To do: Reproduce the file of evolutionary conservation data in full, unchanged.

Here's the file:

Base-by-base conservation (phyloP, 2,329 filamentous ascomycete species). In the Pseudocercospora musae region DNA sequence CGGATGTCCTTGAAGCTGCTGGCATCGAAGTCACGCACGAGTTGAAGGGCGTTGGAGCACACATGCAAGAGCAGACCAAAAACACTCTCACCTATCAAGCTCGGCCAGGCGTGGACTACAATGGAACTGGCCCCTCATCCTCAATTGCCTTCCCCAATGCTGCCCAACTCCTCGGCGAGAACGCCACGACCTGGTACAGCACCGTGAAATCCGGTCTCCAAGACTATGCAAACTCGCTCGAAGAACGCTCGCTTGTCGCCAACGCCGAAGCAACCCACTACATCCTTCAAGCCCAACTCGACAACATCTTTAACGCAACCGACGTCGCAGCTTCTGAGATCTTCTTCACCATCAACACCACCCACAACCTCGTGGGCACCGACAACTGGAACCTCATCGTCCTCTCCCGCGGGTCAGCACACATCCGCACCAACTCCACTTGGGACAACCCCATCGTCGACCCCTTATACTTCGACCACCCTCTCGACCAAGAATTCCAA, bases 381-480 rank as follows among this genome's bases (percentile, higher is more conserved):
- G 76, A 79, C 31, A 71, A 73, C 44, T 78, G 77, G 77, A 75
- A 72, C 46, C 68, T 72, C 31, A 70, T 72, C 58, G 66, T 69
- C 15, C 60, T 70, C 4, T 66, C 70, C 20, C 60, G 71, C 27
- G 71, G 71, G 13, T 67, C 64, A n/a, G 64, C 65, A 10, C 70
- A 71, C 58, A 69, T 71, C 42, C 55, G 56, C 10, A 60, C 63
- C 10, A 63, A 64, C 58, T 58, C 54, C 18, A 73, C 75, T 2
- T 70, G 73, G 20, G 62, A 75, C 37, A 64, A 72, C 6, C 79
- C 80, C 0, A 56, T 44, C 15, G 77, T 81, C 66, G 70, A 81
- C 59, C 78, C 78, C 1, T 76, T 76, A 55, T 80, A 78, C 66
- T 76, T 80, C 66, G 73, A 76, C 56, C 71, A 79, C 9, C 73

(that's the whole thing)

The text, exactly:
Base-by-base conservation (phyloP, 2,329 filamentous ascomycete species). In the Pseudocercospora musae region DNA sequence CGGATGTCCTTGAAGCTGCTGGCATCGAAGTCACGCACGAGTTGAAGGGCGTTGGAGCACACATGCAAGAGCAGACCAAAAACACTCTCACCTATCAAGCTCGGCCAGGCGTGGACTACAATGGAACTGGCCCCTCATCCTCAATTGCCTTCCCCAATGCTGCCCAACTCCTCGGCGAGAACGCCACGACCTGGTACAGCACCGTGAAATCCGGTCTCCAAGACTATGCAAACTCGCTCGAAGAACGCTCGCTTGTCGCCAACGCCGAAGCAACCCACTACATCCTTCAAGCCCAACTCGACAACATCTTTAACGCAACCGACGTCGCAGCTTCTGAGATCTTCTTCACCATCAACACCACCCACAACCTCGTGGGCACCGACAACTGGAACCTCATCGTCCTCTCCCGCGGGTCAGCACACATCCGCACCAACTCCACTTGGGACAACCCCATCGTCGACCCCTTATACTTCGACCACCCTCTCGACCAAGAATTCCAA, bases 381-480 rank as follows among this genome's bases (percentile, higher is more conserved):
- G 76, A 79, C 31, A 71, A 73, C 44, T 78, G 77, G 77, A 75
- A 72, C 46, C 68, T 72, C 31, A 70, T 72, C 58, G 66, T 69
- C 15, C 60, T 70, C 4, T 66, C 70, C 20, C 60, G 71, C 27
- G 71, G 71, G 13, T 67, C 64, A n/a, G 64, C 65, A 10, C 70
- A 71, C 58, A 69, T 71, C 42, C 55, G 56, C 10, A 60, C 63
- C 10, A 63, A 64, C 58, T 58, C 54, C 18, A 73, C 75, T 2
- T 70, G 73, G 20, G 62, A 75, C 37, A 64, A 72, C 6, C 79
- C 80, C 0, A 56, T 44, C 15, G 77, T 81, C 66, G 70, A 81
- C 59, C 78, C 78, C 1, T 76, T 76, A 55, T 80, A 78, C 66
- T 76, T 80, C 66, G 73, A 76, C 56, C 71, A 79, C 9, C 73